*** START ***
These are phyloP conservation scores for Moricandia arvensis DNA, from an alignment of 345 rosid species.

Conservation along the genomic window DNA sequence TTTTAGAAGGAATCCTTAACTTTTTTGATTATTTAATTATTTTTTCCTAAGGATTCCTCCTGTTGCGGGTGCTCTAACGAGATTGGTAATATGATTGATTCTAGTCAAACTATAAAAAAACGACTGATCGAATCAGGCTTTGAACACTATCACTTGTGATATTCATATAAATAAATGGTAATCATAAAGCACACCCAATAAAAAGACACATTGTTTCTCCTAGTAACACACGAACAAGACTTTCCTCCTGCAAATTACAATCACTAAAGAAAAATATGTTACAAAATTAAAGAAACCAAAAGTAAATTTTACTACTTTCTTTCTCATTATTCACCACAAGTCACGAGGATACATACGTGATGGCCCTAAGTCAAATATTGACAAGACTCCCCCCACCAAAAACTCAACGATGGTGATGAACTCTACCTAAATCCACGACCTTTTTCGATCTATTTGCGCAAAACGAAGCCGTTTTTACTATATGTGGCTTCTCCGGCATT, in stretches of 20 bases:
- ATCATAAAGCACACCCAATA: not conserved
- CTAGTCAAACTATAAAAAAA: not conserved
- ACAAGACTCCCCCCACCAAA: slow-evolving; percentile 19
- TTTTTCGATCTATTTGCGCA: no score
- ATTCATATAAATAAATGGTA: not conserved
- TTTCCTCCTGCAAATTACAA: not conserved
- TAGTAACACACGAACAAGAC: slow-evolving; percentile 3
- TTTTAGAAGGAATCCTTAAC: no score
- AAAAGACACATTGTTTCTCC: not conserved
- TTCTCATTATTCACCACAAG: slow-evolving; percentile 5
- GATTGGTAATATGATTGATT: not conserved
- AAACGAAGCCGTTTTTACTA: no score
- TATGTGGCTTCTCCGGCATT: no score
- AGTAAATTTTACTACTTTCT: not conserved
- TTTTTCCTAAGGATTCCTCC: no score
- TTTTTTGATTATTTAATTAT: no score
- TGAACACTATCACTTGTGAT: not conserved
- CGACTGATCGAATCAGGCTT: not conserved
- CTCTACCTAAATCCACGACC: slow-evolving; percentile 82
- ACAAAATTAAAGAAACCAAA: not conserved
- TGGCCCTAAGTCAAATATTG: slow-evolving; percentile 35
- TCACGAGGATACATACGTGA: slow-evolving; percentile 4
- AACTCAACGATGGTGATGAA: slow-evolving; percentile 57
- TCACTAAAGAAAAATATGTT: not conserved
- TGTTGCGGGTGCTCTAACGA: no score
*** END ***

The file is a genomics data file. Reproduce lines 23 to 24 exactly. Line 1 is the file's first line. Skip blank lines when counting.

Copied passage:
- TGGCCCTAAGTCAAATATTG: slow-evolving; percentile 35
- TCACGAGGATACATACGTGA: slow-evolving; percentile 4